A powerful blast rocked central Budapest late on Saturday, injuring two police officers on foot patrol, police said in a statement on Sunday.
"The police have involved experts for the review of the area, interviewing witnesses and collecting data," the statement said.
"The local and expert examination of the origins of the explosion and the review of the damage is under way."
Security officials cordoned off the the busy Octogon intersection in the capital, evacuated visitors and told residents to leave the buildings nearest the blast, local media reported.
Eyewitnesses gathered at the scene discribing the situation.
"I am here on holiday and I was here in the hostel across the corner, and I was getting ready for a party," Polish tourist Olivia Sehildt told Reuters.
"Suddenly I heard a big boom...I was looking through the window and I saw a lot of cars coming, police, firemen, and a lot of people coming to the street... the windows were broken and nobody knew what happened."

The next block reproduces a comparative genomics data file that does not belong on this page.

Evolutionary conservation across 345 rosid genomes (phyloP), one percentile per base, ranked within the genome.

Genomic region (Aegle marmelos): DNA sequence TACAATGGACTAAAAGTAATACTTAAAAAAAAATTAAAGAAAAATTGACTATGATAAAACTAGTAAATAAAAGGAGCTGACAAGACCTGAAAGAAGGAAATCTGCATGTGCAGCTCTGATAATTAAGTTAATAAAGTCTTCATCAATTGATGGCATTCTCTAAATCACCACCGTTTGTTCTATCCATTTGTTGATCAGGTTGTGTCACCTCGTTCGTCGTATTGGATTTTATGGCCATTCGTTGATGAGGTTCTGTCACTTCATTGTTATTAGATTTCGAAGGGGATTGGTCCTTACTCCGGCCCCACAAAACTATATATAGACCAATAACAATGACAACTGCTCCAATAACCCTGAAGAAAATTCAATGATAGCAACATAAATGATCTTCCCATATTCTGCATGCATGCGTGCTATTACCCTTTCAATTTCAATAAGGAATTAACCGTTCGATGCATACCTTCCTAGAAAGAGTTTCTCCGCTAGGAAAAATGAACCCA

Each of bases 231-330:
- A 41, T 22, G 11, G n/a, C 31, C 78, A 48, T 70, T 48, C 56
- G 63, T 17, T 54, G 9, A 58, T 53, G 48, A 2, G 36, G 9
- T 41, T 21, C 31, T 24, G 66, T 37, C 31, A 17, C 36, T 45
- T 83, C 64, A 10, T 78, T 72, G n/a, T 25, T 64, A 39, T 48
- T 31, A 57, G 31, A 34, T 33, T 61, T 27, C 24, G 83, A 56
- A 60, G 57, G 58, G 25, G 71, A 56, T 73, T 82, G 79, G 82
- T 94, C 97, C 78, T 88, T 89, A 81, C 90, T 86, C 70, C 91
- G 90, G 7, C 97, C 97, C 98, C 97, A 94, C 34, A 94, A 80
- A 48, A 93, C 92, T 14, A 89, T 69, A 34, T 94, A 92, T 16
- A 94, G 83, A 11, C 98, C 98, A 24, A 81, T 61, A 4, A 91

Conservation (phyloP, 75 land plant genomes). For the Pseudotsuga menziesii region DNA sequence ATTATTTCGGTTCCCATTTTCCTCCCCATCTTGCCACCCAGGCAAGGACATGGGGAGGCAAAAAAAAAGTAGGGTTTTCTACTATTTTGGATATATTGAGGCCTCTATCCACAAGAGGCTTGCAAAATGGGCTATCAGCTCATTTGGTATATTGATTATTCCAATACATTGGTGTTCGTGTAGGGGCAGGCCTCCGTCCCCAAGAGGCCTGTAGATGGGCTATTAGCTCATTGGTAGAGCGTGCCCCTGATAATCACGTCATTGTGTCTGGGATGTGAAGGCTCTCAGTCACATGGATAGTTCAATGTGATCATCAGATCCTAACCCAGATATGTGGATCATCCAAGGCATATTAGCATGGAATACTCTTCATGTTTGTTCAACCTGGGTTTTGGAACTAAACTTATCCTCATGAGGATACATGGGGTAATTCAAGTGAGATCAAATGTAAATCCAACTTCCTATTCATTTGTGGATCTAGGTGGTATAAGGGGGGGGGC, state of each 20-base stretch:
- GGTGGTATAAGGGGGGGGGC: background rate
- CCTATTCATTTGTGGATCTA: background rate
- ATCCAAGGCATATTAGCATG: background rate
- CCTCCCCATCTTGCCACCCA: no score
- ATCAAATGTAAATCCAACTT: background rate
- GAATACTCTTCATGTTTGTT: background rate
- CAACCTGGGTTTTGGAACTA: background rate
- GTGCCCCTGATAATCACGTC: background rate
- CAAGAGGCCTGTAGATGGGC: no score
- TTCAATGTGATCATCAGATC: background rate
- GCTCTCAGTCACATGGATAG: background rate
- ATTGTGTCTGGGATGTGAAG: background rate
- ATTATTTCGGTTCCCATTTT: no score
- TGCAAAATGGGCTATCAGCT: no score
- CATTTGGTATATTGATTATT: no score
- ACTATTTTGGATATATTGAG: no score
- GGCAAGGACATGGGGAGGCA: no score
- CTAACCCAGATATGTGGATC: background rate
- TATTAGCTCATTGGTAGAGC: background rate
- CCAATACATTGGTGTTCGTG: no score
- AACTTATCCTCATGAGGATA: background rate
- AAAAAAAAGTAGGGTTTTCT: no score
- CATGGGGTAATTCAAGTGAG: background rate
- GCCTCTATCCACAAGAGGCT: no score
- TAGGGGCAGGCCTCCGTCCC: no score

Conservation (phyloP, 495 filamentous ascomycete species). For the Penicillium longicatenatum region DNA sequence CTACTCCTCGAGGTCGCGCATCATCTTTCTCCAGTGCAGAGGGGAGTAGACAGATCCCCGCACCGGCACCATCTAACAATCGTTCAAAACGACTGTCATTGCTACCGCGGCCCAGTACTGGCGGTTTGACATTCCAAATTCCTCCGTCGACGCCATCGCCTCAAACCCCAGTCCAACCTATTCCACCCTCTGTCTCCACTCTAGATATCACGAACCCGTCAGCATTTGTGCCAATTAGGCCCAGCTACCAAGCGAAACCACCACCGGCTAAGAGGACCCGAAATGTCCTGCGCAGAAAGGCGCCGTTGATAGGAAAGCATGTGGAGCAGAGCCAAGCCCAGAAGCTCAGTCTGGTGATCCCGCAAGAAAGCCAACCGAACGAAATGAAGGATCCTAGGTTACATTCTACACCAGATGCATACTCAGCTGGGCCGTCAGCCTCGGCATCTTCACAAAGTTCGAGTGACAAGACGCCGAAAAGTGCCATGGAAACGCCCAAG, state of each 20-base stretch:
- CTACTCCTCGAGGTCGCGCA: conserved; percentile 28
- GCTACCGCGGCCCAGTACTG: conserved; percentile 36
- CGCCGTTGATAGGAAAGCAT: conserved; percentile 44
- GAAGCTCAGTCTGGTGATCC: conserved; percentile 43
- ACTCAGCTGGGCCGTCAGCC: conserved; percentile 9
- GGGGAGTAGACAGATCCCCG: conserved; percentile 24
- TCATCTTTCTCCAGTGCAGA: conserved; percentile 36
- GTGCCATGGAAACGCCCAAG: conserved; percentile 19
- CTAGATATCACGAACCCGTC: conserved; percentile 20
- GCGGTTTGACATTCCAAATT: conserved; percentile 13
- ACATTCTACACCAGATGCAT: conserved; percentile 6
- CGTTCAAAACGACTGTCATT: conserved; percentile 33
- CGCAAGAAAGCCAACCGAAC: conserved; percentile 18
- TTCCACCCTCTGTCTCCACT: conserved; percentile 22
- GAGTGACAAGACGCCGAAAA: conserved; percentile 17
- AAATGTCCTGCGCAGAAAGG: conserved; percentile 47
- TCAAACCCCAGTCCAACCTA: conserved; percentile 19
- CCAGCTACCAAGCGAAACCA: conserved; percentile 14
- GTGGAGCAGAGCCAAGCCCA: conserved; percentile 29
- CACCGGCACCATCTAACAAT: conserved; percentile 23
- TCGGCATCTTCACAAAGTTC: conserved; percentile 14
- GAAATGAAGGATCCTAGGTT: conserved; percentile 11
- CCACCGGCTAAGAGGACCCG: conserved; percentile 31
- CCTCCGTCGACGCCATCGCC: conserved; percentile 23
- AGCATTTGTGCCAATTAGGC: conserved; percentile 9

Hungarian Kadosa Bencsy said his first thought was it may have been a terror attack.
"First I got scared that what I heard was what I had feared and terror has struck Hungary too," he said at the scene. "I have to say frankly that I have been fearing such a thing for a while...the possibility is there, that anywhere in the European Union it could happen."
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According to the police there were no further injuries while a government spokesman refused to make further comments on whether the explosion was a deliberate attack.
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The Budapest disaster management agency said that no fire occurred at the scene.
Hungarian Prime Minister Viktor Orban has been a vocal opponent of immigration into Europe and has campaigned for a referendum about migrant resettlement quotas on the premise that immigration increases the terror threat in Europe.
In a campaign leaflet to reject the quotas, Orban cited the Paris attacks last autumn and the Brussels and Nice attacks to underscore the perceived links between immigration and terrorism.